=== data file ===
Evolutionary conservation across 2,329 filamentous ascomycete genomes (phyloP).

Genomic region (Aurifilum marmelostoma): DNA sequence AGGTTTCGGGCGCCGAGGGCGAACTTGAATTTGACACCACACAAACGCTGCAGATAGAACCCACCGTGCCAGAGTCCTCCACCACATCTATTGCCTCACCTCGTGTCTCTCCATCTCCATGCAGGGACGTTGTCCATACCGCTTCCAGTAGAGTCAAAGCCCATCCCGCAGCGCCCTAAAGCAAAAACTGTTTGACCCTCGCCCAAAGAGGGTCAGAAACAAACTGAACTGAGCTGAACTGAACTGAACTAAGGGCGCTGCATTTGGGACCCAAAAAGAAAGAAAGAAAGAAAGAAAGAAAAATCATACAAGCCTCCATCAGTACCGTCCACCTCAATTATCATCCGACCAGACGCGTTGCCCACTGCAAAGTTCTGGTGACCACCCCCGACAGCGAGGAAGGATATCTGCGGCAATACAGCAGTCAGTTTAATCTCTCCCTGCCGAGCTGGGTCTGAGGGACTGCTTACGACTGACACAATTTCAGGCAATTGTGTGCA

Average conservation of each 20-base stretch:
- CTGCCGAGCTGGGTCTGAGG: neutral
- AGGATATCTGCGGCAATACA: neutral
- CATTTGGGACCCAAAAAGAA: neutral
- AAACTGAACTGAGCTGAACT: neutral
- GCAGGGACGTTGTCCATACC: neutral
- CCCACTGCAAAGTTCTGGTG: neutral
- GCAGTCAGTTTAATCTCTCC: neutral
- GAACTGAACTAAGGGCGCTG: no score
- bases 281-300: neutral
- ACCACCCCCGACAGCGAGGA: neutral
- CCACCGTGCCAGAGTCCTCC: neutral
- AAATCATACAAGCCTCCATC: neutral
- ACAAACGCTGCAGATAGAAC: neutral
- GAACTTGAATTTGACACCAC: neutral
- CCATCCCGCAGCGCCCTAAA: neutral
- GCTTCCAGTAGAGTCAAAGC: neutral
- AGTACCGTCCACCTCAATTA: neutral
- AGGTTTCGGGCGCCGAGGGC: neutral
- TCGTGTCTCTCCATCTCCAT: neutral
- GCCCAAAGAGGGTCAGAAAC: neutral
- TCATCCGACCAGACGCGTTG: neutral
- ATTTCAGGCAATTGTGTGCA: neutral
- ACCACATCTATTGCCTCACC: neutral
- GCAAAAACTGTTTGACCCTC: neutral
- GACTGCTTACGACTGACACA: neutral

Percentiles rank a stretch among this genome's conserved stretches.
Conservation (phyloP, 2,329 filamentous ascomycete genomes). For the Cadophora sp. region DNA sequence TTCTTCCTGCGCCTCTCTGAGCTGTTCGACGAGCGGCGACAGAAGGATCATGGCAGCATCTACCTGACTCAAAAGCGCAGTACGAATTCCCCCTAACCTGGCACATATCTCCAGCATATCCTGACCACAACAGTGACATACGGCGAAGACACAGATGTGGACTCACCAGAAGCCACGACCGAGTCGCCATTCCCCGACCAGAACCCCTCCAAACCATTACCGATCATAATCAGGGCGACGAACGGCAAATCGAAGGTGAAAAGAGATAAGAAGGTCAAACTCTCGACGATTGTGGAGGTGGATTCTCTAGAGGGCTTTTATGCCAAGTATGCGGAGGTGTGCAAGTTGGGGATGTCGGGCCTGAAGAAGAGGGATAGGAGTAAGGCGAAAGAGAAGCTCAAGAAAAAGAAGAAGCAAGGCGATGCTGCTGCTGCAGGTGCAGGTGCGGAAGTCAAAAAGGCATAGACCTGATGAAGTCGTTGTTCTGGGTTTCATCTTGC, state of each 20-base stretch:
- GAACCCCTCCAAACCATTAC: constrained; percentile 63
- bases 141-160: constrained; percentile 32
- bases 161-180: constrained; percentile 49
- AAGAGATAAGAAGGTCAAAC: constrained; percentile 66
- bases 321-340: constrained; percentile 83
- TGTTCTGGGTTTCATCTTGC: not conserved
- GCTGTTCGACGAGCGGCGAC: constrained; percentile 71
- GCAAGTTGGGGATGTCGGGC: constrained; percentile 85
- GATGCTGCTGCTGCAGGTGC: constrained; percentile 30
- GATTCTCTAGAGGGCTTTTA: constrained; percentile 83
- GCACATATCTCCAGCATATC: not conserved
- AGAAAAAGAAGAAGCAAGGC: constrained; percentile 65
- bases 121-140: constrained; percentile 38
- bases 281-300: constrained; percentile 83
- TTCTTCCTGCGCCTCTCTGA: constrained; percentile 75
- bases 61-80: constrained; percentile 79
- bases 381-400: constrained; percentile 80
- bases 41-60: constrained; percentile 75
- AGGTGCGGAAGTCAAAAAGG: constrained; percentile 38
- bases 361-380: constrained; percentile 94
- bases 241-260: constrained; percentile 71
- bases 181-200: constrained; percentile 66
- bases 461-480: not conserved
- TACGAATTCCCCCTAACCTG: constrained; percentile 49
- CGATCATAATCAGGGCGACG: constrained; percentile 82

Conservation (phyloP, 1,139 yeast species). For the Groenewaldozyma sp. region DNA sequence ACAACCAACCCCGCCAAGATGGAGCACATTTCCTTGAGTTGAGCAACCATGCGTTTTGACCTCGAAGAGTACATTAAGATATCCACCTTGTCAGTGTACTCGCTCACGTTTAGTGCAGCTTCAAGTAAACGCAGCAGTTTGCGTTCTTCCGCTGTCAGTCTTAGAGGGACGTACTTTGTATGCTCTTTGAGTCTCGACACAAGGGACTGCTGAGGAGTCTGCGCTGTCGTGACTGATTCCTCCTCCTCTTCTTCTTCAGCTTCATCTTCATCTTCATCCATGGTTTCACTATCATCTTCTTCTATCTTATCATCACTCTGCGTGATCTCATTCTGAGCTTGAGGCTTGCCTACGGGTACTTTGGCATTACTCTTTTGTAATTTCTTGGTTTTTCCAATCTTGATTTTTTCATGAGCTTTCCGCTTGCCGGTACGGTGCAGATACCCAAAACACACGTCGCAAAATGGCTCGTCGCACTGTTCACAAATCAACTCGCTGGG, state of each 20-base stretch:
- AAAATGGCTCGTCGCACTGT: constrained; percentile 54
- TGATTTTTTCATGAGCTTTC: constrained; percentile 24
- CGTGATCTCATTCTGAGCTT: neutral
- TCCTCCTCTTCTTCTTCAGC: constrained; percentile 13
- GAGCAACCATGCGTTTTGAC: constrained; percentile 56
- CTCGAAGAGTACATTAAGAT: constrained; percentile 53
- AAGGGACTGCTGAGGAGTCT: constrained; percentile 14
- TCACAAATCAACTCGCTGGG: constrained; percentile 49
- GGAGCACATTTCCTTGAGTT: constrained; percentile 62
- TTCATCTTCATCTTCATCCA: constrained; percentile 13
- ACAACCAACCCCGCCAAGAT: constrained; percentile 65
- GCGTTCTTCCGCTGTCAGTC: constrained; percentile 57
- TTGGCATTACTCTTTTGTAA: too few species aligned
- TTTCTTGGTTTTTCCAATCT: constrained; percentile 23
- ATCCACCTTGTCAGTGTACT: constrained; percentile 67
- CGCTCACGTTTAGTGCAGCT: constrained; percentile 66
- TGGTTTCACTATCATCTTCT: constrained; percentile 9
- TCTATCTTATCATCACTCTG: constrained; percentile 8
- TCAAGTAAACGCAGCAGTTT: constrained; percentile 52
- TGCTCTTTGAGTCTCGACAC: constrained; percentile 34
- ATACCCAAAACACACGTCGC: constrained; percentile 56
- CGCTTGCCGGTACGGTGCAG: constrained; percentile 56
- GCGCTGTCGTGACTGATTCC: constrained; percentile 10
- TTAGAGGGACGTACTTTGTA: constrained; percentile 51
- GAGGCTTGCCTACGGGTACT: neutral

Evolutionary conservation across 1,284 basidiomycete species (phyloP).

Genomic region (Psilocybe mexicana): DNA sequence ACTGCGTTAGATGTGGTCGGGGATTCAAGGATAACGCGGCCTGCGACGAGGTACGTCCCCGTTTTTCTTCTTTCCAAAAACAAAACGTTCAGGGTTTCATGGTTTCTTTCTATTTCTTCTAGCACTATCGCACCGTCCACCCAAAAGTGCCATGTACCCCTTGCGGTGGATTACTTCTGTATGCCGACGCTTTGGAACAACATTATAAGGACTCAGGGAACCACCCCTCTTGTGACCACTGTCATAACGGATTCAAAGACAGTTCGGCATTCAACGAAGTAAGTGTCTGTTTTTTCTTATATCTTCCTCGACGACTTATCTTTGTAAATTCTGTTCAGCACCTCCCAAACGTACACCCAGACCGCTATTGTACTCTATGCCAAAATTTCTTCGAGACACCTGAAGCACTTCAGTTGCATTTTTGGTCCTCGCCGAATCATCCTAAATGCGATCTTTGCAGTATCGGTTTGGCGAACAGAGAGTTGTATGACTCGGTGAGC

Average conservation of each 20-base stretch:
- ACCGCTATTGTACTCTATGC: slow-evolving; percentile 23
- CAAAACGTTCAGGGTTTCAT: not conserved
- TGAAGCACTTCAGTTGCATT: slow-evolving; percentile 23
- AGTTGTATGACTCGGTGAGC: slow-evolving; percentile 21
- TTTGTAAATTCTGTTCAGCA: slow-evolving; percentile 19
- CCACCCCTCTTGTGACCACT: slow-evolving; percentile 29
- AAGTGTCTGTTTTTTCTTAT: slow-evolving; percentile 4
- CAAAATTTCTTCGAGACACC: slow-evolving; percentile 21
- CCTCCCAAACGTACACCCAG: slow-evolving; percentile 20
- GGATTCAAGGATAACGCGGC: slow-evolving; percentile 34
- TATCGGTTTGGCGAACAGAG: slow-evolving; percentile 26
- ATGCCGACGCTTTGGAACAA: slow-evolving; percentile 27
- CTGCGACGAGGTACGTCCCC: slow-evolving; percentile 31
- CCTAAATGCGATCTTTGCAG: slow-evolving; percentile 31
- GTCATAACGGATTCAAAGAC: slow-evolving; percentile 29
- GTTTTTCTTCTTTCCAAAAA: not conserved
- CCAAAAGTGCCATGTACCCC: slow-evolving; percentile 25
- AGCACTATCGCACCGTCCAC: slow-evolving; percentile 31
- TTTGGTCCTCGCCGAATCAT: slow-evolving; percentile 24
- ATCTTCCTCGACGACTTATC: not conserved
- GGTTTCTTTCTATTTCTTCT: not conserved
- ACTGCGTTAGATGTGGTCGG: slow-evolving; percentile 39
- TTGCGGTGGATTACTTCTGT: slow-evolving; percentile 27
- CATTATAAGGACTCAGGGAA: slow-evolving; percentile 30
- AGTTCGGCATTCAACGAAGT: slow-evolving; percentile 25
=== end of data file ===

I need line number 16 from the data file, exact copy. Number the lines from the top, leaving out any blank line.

- ACAAACGCTGCAGATAGAAC: neutral